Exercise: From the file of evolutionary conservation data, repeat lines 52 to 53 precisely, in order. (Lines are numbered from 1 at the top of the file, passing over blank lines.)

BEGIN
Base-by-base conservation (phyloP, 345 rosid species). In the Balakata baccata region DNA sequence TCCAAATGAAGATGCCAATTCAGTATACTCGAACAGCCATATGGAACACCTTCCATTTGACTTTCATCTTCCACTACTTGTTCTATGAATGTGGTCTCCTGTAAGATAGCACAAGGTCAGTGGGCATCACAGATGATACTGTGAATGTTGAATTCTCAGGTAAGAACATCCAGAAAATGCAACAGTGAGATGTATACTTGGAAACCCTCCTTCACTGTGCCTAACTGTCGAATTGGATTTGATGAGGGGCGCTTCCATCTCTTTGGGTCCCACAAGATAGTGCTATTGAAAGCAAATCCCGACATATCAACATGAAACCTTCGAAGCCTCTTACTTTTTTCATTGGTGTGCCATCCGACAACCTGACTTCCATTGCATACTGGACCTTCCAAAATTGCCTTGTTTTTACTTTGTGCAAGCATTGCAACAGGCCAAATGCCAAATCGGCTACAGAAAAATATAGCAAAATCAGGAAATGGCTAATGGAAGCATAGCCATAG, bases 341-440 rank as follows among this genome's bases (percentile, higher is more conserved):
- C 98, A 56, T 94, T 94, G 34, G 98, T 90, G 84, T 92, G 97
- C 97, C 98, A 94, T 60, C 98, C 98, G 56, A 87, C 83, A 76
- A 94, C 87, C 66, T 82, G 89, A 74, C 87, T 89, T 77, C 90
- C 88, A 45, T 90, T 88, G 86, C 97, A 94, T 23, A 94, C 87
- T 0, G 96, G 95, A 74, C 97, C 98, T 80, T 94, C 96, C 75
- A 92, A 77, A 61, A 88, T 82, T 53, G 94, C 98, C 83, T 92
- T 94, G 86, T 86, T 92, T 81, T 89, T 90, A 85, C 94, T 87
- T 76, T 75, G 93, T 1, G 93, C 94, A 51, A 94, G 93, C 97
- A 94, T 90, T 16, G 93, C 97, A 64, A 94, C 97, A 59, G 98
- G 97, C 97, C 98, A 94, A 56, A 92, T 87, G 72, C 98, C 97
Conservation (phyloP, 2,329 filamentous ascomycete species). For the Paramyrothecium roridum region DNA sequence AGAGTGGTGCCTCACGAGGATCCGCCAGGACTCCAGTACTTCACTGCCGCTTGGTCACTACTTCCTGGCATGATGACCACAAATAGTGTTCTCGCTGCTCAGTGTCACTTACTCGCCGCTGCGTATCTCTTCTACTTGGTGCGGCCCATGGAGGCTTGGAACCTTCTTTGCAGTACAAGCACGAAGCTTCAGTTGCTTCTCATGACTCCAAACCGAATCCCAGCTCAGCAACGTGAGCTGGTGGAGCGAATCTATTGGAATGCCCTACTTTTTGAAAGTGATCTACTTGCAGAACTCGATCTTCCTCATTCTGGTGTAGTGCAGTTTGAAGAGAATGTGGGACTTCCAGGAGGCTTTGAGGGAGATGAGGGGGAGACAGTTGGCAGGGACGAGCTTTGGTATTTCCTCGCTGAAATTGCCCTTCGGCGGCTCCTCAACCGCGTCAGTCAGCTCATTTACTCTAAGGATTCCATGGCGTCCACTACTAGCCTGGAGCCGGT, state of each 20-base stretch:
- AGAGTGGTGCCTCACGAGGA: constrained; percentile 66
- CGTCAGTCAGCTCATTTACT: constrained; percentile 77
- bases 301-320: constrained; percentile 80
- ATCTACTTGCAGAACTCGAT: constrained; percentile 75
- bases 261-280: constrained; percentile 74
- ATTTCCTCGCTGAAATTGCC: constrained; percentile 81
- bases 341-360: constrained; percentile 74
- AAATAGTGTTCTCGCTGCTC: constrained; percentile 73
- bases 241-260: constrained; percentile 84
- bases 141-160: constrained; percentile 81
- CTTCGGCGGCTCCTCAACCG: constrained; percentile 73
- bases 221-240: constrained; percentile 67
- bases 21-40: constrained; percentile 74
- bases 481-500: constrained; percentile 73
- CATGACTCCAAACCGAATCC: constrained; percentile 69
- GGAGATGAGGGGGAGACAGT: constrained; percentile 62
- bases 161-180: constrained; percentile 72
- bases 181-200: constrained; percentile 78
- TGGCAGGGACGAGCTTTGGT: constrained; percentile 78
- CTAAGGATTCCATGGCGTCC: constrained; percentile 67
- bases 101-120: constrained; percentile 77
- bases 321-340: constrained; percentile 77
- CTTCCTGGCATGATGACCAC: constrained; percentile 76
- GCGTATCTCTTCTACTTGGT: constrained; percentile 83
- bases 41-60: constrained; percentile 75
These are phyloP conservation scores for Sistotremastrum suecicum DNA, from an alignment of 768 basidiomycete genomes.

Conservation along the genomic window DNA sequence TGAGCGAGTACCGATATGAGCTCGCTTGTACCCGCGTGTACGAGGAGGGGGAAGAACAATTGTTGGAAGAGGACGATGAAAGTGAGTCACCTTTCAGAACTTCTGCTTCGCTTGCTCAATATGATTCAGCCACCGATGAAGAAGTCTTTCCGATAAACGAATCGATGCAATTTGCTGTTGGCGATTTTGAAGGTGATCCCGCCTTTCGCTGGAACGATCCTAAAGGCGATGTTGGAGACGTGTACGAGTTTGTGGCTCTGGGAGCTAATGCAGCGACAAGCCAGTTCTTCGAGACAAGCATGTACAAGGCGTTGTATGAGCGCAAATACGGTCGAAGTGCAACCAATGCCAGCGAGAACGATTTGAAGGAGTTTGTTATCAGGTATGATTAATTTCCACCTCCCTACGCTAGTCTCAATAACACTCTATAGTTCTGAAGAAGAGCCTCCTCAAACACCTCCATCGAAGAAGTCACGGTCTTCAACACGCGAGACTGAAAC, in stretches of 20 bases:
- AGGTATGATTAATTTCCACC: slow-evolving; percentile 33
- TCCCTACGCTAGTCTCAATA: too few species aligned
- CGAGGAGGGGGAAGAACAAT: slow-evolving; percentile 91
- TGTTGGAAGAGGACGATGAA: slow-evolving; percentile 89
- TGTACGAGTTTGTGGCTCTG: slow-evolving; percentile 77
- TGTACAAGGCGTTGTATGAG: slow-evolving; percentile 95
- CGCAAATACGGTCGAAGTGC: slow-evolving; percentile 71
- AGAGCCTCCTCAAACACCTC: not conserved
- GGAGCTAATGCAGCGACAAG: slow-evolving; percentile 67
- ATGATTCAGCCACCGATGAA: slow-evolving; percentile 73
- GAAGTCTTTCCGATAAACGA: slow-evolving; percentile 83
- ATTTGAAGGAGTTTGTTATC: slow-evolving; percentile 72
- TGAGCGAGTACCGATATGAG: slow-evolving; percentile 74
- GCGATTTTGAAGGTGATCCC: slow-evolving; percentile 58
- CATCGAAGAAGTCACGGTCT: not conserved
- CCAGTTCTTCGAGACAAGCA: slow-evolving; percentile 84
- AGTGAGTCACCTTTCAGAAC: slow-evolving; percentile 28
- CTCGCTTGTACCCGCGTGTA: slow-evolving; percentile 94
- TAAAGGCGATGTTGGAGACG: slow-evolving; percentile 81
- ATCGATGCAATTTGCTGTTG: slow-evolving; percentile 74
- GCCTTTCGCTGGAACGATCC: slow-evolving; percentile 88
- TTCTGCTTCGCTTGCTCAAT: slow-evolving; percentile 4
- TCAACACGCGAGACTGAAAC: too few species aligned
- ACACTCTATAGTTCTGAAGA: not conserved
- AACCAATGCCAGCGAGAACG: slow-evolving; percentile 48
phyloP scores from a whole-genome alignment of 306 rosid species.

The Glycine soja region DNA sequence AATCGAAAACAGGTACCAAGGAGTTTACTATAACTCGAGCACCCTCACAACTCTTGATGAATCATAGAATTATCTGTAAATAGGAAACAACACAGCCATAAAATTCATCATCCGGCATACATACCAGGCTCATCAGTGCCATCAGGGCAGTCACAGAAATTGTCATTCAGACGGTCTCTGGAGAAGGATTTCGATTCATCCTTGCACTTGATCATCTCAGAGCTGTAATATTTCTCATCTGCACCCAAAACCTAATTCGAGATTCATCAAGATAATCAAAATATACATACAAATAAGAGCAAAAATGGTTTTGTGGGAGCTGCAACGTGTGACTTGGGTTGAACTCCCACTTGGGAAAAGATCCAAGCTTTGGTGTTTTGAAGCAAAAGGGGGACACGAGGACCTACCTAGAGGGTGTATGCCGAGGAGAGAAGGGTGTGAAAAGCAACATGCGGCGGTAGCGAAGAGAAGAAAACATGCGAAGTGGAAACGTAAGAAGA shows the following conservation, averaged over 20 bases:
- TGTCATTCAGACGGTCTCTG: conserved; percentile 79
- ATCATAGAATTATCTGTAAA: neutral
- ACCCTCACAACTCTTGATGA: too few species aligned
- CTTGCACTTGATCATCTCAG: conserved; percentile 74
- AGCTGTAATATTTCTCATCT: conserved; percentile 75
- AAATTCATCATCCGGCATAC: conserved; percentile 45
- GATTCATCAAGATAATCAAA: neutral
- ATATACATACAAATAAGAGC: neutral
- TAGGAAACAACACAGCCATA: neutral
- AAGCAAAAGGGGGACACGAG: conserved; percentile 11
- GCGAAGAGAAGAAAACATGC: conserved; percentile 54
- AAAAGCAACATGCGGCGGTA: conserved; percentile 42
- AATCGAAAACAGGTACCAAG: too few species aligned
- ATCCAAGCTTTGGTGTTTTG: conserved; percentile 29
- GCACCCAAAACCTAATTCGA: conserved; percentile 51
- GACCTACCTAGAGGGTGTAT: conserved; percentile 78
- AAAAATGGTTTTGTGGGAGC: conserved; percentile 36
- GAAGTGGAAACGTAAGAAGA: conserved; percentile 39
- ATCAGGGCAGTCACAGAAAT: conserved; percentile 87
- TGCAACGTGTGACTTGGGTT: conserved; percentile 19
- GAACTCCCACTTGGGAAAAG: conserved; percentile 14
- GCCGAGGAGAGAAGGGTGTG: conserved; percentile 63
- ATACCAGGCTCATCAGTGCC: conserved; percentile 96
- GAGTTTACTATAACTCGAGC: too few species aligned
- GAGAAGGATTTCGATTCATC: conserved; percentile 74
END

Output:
- TGAGCGAGTACCGATATGAG: slow-evolving; percentile 74
- GCGATTTTGAAGGTGATCCC: slow-evolving; percentile 58